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Reviewed October 2011
What is the official name of the SDHA gene?
The official name of this gene is “succinate dehydrogenase complex, subunit A, flavoprotein (Fp).”
SDHA is the gene's official symbol. The SDHA gene is also known by other names, listed below.
Read more about gene names and symbols on the About page.
What is the normal function of the SDHA gene?
The SDHA gene provides instructions for making one of four parts (subunits) of the succinate dehydrogenase (SDH) enzyme. The SDH enzyme plays a critical role in mitochondria, which are structures inside cells that convert the energy from food into a form that cells can use.
Within mitochondria, the SDH enzyme links two important pathways in energy conversion: the citric acid cycle (or Krebs cycle) and oxidative phosphorylation. As part of the citric acid cycle, the SDH enzyme converts a compound called succinate to another compound called fumarate. Negatively charged particles called electrons are released during this reaction. The SDHA protein is the active subunit of the enzyme that performs the conversion of succinate, and it also helps transfer electrons to the oxidative phosphorylation pathway. In oxidative phosphorylation, the electrons help create an electrical charge that provides energy for the production of adenosine triphosphate (ATP), the cell's main energy source.
Succinate, the compound on which the SDH enzyme acts, is an oxygen sensor in the cell and can help turn on specific pathways that stimulate cells to grow in a low-oxygen environment (hypoxia). In particular, succinate stabilizes a protein called hypoxia-inducible factor (HIF) by preventing a reaction that would allow HIF to be broken down. HIF controls several important genes involved in cell division and the formation of new blood vessels in a hypoxic environment.
The SDHA gene is a tumor suppressor gene, which means it prevents cells from growing and dividing in an uncontrolled way.
Does the SDHA gene share characteristics with other genes?
The SDHA gene belongs to a family of genes called mitochondrial respiratory chain complex (mitochondrial respiratory chain complex genes).
A gene family is a group of genes that share important characteristics. Classifying individual genes into families helps researchers describe how genes are related to each other. For more information, see What are gene families? in the Handbook.
How are changes in the SDHA gene related to health conditions?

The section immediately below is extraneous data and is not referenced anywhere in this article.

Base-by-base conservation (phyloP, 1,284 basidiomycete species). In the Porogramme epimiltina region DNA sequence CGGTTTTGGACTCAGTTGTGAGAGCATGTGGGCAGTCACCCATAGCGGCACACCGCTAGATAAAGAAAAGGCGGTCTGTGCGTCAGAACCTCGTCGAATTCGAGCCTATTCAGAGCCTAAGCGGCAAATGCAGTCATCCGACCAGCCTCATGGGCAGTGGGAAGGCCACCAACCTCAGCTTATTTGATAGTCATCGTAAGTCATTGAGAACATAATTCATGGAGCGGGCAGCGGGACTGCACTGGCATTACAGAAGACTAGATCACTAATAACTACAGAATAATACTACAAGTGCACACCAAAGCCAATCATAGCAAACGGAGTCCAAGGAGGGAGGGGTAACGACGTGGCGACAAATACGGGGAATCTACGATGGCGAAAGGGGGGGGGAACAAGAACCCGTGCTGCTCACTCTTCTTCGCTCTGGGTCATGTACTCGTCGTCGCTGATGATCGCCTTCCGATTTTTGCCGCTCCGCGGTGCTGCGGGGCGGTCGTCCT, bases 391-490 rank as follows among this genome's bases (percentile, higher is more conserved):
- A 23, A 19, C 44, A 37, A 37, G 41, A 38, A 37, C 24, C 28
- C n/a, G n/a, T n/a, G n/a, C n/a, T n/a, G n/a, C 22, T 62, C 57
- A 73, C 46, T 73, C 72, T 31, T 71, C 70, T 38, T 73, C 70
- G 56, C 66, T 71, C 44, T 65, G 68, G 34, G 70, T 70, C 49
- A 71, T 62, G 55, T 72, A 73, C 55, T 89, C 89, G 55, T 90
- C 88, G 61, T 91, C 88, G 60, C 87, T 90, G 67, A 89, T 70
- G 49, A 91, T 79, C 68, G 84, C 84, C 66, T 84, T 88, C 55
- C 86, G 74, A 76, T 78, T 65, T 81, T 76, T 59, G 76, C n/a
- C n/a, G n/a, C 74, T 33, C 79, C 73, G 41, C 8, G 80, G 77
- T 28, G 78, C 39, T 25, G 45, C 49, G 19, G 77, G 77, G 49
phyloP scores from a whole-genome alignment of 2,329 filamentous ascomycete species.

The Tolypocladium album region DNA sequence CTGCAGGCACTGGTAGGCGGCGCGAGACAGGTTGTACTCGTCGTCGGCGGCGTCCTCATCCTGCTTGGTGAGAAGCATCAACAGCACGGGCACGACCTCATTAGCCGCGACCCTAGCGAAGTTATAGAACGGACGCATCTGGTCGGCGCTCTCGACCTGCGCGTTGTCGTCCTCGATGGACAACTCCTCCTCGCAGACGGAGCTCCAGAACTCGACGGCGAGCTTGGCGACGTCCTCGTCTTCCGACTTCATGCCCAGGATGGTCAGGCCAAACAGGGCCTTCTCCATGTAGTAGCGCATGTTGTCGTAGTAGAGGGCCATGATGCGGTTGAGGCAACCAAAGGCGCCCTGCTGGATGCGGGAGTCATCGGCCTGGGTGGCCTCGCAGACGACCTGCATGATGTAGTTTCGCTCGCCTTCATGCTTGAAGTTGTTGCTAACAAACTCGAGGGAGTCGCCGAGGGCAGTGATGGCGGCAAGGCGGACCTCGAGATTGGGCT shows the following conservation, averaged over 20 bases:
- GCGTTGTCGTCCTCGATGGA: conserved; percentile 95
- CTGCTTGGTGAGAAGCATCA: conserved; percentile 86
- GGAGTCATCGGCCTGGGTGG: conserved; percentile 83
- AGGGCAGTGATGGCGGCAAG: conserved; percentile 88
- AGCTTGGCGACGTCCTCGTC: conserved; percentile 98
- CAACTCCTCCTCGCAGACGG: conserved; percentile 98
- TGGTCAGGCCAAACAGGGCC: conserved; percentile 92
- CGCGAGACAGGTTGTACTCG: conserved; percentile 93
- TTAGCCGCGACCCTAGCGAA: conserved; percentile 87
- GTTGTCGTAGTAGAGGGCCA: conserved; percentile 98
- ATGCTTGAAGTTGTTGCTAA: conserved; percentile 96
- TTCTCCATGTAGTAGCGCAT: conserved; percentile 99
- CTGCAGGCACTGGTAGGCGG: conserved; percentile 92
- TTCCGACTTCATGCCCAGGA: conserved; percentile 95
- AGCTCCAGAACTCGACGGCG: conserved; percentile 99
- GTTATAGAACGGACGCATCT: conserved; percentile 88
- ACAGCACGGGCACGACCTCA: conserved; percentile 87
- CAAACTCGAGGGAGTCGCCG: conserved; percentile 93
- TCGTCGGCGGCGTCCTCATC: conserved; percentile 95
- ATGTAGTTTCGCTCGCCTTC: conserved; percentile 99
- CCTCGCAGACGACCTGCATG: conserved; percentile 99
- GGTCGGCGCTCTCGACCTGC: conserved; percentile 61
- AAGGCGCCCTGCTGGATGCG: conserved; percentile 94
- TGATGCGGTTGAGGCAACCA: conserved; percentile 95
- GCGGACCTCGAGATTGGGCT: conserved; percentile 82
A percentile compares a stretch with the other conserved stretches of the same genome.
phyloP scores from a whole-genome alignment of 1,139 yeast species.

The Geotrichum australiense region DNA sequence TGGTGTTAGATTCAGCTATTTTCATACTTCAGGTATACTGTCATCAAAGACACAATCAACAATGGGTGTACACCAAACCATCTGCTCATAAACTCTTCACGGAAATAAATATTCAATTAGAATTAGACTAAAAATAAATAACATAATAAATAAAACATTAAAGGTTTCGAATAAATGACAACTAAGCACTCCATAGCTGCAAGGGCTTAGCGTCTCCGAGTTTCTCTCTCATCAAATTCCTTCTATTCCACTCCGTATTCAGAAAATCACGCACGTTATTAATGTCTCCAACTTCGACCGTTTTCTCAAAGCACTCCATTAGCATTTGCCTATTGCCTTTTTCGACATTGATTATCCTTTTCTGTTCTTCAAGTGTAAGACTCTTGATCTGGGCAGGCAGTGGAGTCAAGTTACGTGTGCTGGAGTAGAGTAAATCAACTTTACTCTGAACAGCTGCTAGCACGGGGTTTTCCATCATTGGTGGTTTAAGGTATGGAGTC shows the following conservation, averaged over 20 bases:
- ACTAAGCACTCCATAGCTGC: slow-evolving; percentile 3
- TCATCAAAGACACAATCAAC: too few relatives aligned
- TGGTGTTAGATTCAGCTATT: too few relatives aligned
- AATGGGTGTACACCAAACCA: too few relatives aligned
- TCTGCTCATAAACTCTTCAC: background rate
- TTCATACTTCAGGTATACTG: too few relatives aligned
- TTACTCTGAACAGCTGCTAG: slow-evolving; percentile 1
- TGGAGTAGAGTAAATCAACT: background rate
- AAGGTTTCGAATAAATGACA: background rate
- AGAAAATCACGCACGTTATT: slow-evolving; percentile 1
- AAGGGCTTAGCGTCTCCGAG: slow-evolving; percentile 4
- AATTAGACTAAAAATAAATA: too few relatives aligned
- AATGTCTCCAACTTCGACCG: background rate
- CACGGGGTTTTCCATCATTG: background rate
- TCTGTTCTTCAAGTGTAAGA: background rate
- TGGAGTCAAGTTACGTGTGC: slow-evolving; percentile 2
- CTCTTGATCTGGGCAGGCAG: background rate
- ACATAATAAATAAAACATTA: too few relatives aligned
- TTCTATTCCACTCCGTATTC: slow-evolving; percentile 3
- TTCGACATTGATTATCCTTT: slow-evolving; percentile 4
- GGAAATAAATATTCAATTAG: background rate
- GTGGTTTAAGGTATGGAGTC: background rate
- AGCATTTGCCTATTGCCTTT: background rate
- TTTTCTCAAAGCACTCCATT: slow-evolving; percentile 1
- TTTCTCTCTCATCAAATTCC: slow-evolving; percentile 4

Genetics Home Reference provides information about Leigh syndrome, which is also associated with changes in the SDHA gene.
Where is the SDHA gene located?
Cytogenetic Location: 5p15
Molecular Location on chromosome 5: base pairs 218,355 to 256,814
The SDHA gene is located on the short (p) arm of chromosome 5 at position 15.
More precisely, the SDHA gene is located from base pair 218,355 to base pair 256,814 on chromosome 5.
See How do geneticists indicate the location of a gene? in the Handbook.
Where can I find additional information about SDHA?
You and your healthcare professional may find the following resources about SDHA helpful.
You may also be interested in these resources, which are designed for genetics professionals and researchers.
What other names do people use for the SDHA gene or gene products?
See How are genetic conditions and genes named? in the Handbook.
Where can I find general information about genes?
The Handbook provides basic information about genetics in clear language.
These links provide additional genetics resources that may be useful.
What glossary definitions help with understanding SDHA?
acids ; adenosine triphosphate ; ATP ; benign ; cell ; cell division ; charged particles ; compound ; dehydrogenase ; enzyme ; gene ; kidney ; mitochondria ; mutation ; nervous system ; oxidative phosphorylation ; oxygen ; pheochromocytoma ; phosphorylation ; protein ; protein sequence ; somatic mutation ; subunit ; syndrome ; tumor ; tumor suppressor gene ; ubiquinone
You may find definitions for these and many other terms in the Genetics Home Reference Glossary.
See also Understanding Medical Terminology.
References (8 links)
The resources on this site should not be used as a substitute for professional medical care or advice. Users seeking information about a personal genetic disease, syndrome, or condition should consult with a qualified healthcare professional. See How can I find a genetics professional in my area? in the Handbook.